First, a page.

Here's the relevant NFHS rule.

The sixth item in the list of things that are balks in rule 6-2-4 is:

 "Failing to pitch to the batter when the entire non-pivot foot passes behind the perpendicular plane of the back edge of the pitcher's plate, except when feinting or throwing to second base in an attempt to put out a runner."

 The case book offers further clarification. If he throws the ball to second in an attempt to retire the runner who is advancing there, it is legal. If he feints the throw to second to drive back the runner who has neither feinted nor attempted an advance, it is a balk.  

Notice that under federation rules, it must be an attempt to put out the runner, not merely to drive him back. 

So, if the pitcher guesses right and could have a play at second, it's not a balk, even if he fails to throw for whatever reason (e.g., fielder hasn't moved into position).

However, if he guesses wrong, it's a balk.

As an umpire, permit me to add that I'll call the balk as soon as I see that the pitcher is neither stepping and throwing to first (which happens when the non-pivot foot clears the back of the rubber) or delivering a pitch if I haven't already seen/heard/felt the runner make a meaningful move toward second  (i.e., more than a typical secondary lead).

So the pitcher has guess right that he's stealing, and he has to guess right that he's stealing on first move.

So, basically, HS umps are taught, despite the slight difference in the wording to make a determination equivalent to that described in OBR comment 805(d). If the runner goes or feints going, the pitcher is "making a play."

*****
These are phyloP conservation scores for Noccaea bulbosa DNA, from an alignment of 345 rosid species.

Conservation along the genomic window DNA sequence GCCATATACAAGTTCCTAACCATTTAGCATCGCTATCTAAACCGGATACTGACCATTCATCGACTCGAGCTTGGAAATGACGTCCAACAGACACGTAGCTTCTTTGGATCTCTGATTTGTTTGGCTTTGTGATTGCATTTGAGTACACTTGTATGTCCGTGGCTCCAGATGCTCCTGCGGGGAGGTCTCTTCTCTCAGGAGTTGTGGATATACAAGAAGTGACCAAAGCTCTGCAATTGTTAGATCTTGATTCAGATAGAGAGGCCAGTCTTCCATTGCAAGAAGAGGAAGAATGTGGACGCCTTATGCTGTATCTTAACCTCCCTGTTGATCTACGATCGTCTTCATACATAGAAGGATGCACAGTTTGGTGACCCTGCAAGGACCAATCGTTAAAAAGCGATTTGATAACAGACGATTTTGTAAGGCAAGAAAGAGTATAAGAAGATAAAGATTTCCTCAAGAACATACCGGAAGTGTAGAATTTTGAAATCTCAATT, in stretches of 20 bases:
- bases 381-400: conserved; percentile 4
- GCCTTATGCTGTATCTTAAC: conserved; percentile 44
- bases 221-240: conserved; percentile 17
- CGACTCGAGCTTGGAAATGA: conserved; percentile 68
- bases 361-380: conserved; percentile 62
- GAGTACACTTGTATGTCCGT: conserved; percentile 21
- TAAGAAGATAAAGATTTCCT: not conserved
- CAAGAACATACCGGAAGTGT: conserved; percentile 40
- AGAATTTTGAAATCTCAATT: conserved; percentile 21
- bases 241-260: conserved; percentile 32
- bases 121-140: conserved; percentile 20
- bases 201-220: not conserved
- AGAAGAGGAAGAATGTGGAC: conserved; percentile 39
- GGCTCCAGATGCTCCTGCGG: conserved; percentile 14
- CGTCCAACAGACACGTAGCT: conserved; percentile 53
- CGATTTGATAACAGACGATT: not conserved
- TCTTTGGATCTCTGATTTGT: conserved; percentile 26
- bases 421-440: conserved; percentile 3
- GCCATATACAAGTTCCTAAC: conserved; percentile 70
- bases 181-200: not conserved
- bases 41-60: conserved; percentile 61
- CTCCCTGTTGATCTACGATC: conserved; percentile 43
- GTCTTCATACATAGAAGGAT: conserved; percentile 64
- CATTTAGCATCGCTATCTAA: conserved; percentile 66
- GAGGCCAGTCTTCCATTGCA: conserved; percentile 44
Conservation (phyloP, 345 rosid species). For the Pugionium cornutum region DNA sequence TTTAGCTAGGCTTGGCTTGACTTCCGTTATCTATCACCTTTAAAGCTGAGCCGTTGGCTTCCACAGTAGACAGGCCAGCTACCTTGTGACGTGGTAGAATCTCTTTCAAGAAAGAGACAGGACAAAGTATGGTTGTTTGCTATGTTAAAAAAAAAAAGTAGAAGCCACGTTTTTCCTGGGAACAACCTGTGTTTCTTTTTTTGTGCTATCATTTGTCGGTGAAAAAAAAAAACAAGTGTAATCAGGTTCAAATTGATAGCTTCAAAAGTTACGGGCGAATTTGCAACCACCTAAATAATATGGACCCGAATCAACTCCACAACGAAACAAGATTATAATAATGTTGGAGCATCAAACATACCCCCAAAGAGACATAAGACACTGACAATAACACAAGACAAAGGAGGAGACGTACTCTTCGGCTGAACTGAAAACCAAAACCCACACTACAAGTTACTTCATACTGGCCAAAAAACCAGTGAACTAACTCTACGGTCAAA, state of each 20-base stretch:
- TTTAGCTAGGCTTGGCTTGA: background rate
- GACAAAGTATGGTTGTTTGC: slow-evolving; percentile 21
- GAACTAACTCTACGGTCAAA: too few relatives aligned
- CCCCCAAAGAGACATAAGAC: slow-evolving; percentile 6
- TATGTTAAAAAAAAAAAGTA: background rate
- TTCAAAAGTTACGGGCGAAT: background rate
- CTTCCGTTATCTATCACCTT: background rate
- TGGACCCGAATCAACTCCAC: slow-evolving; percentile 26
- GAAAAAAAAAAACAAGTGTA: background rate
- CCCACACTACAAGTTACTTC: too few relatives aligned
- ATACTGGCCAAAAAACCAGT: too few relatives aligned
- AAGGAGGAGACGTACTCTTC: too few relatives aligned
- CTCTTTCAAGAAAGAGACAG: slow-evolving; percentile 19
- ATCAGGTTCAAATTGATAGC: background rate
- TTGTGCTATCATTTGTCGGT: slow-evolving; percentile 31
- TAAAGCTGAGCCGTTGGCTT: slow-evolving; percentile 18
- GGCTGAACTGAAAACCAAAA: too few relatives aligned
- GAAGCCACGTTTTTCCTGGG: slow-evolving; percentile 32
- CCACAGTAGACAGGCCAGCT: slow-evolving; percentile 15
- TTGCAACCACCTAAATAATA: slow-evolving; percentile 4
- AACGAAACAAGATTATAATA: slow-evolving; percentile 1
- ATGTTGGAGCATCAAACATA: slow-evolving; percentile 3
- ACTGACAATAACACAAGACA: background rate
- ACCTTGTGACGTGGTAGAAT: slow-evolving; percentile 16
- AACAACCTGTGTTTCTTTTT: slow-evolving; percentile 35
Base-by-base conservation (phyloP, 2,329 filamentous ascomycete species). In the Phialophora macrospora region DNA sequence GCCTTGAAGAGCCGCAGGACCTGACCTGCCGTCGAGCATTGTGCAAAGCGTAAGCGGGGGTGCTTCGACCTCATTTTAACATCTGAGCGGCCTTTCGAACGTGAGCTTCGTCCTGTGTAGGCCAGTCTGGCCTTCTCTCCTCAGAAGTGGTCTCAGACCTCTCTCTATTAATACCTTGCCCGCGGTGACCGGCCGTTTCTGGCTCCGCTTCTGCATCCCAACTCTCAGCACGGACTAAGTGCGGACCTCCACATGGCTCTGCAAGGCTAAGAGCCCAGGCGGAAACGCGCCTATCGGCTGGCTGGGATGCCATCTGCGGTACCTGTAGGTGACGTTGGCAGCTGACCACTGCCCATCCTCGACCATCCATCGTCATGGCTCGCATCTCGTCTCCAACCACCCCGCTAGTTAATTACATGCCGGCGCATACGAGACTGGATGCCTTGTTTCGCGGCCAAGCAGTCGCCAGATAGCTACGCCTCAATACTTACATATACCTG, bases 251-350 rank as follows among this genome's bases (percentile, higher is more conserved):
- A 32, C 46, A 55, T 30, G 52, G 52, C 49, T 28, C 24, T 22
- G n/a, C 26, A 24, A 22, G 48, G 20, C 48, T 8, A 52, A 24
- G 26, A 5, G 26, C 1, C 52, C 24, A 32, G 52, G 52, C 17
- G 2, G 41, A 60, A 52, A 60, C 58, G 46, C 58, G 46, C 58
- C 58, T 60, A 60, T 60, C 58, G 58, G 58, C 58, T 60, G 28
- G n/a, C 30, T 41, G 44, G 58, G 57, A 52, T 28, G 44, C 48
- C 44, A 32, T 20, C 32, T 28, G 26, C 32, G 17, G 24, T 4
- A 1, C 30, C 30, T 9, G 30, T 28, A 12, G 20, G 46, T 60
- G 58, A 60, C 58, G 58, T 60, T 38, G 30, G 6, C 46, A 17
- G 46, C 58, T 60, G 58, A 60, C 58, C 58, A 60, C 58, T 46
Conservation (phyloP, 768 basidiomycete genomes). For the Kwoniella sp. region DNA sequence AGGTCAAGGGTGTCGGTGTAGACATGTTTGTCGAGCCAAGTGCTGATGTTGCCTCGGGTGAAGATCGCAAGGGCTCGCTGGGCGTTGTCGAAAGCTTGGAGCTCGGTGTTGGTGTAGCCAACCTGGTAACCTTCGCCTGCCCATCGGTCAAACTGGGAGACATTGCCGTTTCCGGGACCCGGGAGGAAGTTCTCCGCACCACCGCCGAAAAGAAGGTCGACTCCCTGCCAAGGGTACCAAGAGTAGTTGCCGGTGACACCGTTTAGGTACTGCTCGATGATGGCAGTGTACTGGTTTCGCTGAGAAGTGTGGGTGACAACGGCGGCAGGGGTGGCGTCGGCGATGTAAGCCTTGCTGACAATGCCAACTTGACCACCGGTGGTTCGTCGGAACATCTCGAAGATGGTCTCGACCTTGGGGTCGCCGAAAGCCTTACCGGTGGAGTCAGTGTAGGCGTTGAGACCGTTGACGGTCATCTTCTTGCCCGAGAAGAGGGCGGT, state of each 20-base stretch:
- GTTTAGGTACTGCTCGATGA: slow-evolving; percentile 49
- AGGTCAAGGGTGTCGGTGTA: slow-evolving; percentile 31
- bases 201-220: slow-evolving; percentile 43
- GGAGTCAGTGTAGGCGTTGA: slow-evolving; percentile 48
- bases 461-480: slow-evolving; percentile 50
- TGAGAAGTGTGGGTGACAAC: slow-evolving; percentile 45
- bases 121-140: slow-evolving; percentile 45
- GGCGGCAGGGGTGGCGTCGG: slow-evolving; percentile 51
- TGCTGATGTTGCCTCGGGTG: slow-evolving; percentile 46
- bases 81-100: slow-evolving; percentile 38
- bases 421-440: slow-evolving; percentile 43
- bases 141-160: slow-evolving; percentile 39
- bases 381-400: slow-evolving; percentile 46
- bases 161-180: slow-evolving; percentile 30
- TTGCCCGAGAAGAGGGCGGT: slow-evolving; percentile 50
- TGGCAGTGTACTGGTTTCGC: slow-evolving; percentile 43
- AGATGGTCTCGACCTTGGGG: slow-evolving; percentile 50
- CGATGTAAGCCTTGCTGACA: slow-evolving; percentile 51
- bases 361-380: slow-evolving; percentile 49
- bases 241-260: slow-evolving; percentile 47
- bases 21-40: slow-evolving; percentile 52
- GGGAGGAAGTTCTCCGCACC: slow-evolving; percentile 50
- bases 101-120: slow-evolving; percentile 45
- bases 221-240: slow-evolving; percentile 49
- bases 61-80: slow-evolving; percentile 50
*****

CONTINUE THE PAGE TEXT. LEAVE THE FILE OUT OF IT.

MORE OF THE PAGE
As to your last statements, I have had many umps at all levels immediately call it a balk, even when they know the rule. It's just a gut reaction and completely understandable. They correct themselves by putting the runner back on first. The pitcher loses the advantage he gained, but, at lower levels of ball, it puts an immediate end to sending the guy on first on every pitch. 

Keep in mind that this is a move kept in your back pocket for special occasions or used early in a game to send a message. You rarely need to (or really even get the opportunity) use it more than once or twice. The opposing coach - assuming the umpire is clear on the rules - gets the message pretty quick.

To make it absolutely clear, at the younger ages it's quite a useful move. With high school ages, I've used it three times in the past five year - all three times on 3-2 counts, two outs and a runner on first.

With runners on first and second, two outs and a 3-2 count, my pitchers are taught to automatically use the inside move. This slows the runners up considerably from getting a big jump.

roothog66 posted:

To make it absolutely clear, at the younger ages it's quite a useful move. With high school ages, I've used it three times in the past five year - all three times on 3-2 counts, two outs and a runner on first.

With runners on first and second, two outs and a 3-2 count, my pitchers are taught to automatically use the inside move. This slows the runners up considerably from getting a big jump.

Makes sense. That keeps them honest. You won't risk the balk. And you might get the third out.